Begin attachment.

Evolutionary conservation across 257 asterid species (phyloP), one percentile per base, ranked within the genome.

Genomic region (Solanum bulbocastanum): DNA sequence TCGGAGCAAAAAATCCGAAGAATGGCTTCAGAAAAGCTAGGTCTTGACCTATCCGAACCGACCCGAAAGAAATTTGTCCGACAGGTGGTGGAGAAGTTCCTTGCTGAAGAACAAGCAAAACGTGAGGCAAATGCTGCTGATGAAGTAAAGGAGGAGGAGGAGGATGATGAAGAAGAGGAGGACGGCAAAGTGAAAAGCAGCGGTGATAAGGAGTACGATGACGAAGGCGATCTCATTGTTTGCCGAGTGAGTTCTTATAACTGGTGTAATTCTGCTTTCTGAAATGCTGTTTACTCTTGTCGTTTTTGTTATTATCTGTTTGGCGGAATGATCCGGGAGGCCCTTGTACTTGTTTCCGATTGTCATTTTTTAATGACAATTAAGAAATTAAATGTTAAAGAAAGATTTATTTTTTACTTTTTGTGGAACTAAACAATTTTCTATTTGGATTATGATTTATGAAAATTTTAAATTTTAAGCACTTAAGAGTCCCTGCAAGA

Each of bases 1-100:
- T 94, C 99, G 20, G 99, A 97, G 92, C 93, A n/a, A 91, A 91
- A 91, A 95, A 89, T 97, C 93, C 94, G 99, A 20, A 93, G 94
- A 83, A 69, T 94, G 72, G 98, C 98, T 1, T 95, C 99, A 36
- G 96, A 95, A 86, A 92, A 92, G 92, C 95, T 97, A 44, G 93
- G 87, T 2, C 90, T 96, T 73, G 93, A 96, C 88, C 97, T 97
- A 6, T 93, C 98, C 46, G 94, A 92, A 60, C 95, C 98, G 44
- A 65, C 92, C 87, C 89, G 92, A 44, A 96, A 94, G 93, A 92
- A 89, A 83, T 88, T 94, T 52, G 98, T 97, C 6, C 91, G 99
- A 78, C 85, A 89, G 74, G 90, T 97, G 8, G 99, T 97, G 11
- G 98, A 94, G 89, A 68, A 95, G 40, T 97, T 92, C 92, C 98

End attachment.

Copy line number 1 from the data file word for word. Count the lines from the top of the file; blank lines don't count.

Evolutionary conservation across 257 asterid species (phyloP), one percentile per base, ranked within the genome.